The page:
Victoria_Cross_of_canada

THE

 

TO THE VICTORIA & GEORGE CROSS

COMPREHENSIVE GUIDE

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b. 28/08/1839 Barnesville, Ohio. d. 27/10/1932 Agness, Oregon.

 

DATE OF MOH ACTION: 29/09/1864 Chapins Farm, Virginia.

 

Having been born and raised as a Quaker, Edgerton did not join the war until 1863, when the Army of Northern Virginia invaded Pennsylvania. He joined the Pennsylvania militia, and served until the end of the Gettysburg Campaign. A few months later, he was commissioned a first lieutenant in the 6th United States Colored Infantry Regiment.

 

By 1864, Lt. Edgerton had become the adjutant of the 6th USCT. In the early morning of September 29, 1864, his regiment advanced against the Confederate line at the Battle of New Market Heights in Virginia.

 

The enemy held their fire until the Black soldiers were within 150 yards then unleashed a deadly volley of lead. One Union flag bearer was shot down, then another, then a third. Lt. Edgerton, despite being wounded himself, lifted up the flag and advanced it with his regiment until the Confederates retreated. Two senior non-commissioned officers of the regiment, both African-Americans, advanced the regimental colors with Lt. Edgerton. They were Sergeant Major Thomas R. Hawkins and First Sergeant Alexander Kelly. The three men, Edgerton, Hawkins, and Kelly are depicted in a painting, Three Medals of Honor by artist Don Troiani. The painting was unveiled June 24, 2013 at the Union League of Philadelphia.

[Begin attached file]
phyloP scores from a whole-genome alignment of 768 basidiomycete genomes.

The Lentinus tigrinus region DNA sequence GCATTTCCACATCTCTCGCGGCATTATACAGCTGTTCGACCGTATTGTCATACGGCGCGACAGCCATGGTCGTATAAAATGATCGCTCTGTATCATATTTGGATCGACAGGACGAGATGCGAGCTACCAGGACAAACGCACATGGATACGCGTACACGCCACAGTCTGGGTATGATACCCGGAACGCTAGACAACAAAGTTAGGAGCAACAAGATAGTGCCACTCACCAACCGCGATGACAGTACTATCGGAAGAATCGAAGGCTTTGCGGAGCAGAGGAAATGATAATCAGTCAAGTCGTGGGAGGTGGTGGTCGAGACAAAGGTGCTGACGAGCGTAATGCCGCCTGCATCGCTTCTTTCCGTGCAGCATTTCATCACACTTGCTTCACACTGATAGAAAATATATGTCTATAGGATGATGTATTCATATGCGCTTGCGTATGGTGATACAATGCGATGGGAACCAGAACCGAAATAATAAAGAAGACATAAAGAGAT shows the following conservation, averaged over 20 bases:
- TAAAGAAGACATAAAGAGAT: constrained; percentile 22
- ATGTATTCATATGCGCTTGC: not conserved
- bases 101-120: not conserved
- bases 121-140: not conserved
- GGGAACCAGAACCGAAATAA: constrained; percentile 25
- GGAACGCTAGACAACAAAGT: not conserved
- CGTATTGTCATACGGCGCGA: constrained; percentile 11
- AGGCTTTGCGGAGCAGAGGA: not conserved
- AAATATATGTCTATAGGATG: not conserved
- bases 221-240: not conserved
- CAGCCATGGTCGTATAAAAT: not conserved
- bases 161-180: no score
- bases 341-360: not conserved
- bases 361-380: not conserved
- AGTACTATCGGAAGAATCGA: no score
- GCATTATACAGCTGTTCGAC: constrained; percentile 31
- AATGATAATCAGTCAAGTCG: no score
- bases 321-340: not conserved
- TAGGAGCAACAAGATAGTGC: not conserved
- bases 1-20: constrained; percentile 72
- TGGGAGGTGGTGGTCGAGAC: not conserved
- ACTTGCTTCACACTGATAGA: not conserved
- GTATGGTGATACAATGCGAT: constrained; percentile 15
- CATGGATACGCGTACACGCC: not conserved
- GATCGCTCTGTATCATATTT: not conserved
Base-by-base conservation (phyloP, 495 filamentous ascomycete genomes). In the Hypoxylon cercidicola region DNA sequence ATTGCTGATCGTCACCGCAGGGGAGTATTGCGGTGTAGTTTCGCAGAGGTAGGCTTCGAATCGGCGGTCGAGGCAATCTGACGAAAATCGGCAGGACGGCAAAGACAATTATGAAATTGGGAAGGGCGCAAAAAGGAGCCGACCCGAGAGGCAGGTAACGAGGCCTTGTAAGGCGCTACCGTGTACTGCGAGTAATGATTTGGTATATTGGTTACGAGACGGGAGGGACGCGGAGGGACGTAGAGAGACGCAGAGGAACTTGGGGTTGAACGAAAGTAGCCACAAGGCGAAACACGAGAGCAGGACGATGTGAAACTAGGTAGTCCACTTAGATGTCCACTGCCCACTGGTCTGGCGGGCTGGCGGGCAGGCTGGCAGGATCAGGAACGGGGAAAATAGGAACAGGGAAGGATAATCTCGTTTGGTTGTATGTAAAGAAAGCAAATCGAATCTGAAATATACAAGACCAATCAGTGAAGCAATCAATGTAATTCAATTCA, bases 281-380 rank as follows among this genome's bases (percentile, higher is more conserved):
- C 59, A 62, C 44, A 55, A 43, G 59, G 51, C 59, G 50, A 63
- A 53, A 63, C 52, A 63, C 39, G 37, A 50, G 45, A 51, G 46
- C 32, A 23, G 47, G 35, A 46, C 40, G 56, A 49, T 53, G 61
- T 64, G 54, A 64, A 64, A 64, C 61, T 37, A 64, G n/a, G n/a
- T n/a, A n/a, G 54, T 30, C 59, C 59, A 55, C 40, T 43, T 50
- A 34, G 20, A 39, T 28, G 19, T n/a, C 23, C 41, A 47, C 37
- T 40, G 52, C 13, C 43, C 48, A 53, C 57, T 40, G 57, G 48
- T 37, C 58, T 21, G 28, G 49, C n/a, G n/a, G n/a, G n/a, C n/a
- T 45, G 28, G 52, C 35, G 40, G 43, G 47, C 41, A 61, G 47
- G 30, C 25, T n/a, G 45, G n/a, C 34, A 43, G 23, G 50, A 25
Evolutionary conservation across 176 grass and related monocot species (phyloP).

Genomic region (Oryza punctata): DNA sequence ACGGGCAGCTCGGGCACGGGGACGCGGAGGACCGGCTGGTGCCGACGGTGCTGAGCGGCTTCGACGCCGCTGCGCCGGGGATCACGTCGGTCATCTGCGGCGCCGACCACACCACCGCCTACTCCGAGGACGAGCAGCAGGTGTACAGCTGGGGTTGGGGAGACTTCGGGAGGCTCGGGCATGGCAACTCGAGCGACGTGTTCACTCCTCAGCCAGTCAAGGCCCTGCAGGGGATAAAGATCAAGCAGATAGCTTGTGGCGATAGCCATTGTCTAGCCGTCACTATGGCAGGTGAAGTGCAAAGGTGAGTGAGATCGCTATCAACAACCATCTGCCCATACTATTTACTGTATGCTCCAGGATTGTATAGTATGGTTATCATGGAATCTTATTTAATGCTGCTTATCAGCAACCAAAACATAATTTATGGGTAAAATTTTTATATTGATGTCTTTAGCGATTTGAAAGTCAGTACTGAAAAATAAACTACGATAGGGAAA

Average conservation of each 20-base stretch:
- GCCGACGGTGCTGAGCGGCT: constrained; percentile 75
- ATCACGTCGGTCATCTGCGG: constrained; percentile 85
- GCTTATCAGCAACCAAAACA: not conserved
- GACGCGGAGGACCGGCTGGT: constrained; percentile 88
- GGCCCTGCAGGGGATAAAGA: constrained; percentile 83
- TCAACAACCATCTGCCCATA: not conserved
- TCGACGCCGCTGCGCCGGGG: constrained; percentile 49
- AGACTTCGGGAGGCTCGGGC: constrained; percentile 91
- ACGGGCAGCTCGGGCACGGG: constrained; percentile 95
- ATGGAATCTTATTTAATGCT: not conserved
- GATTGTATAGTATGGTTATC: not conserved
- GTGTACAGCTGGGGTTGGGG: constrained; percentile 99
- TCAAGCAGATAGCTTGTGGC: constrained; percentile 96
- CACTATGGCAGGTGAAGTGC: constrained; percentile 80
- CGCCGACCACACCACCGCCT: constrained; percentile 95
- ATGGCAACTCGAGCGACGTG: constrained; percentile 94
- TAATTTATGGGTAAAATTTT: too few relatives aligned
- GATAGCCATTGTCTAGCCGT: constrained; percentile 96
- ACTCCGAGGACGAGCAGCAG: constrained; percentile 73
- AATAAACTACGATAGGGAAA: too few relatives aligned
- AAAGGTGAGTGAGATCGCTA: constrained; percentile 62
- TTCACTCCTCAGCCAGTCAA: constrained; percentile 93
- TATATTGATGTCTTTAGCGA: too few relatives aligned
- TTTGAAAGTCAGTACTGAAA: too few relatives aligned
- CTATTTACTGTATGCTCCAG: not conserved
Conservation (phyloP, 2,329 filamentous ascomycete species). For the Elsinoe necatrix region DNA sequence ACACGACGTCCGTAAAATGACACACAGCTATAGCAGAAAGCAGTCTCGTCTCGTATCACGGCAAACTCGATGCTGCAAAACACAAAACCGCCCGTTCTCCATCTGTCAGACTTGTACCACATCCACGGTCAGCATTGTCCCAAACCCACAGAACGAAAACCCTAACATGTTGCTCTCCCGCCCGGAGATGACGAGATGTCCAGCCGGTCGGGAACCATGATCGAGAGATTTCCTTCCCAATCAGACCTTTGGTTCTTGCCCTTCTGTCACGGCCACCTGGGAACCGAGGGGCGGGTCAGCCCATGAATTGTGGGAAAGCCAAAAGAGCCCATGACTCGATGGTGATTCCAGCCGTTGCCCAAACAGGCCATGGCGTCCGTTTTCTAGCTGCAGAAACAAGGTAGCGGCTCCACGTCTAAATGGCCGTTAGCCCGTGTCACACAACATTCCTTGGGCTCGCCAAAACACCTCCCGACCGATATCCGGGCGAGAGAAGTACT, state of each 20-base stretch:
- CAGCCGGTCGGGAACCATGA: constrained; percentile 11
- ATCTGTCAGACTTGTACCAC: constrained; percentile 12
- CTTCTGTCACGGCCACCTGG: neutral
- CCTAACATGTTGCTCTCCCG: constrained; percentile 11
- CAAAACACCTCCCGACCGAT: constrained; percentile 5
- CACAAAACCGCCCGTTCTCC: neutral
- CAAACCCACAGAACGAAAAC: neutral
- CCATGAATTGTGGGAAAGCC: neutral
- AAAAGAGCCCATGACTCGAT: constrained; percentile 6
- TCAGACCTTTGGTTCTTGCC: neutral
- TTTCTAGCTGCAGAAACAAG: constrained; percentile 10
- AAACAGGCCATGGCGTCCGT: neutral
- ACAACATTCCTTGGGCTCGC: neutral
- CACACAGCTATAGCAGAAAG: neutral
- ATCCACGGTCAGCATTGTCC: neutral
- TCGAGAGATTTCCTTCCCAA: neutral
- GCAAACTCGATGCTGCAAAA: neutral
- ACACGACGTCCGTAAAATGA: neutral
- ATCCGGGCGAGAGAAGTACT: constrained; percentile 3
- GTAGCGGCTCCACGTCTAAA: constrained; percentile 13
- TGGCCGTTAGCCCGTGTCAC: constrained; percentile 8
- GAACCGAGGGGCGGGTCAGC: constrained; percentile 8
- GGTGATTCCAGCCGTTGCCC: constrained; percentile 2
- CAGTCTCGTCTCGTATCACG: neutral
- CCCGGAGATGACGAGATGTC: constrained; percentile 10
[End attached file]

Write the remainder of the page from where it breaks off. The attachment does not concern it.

For his conspicuous act of bravery, Nathan Huntley Edgerton was awarded the Medal of Honor. He received his medal on March 30, 1898. A native of Ohio, Edgerton was promoted to captain before the end of the war.

 

MOH CITATION:

 

Took up the flag after 3 color bearers had been shot down and bore it forward, though himself wounded.

 

BURIAL LOCATION: EDGERTON FAMILY GRAVE, AGNESS, OREGON.

 

 

 

 

 

 

 

 

 

 

 

 

 

Nathan Huntley Edgerton

edgerton n h edgerton n h older edgerton n h grave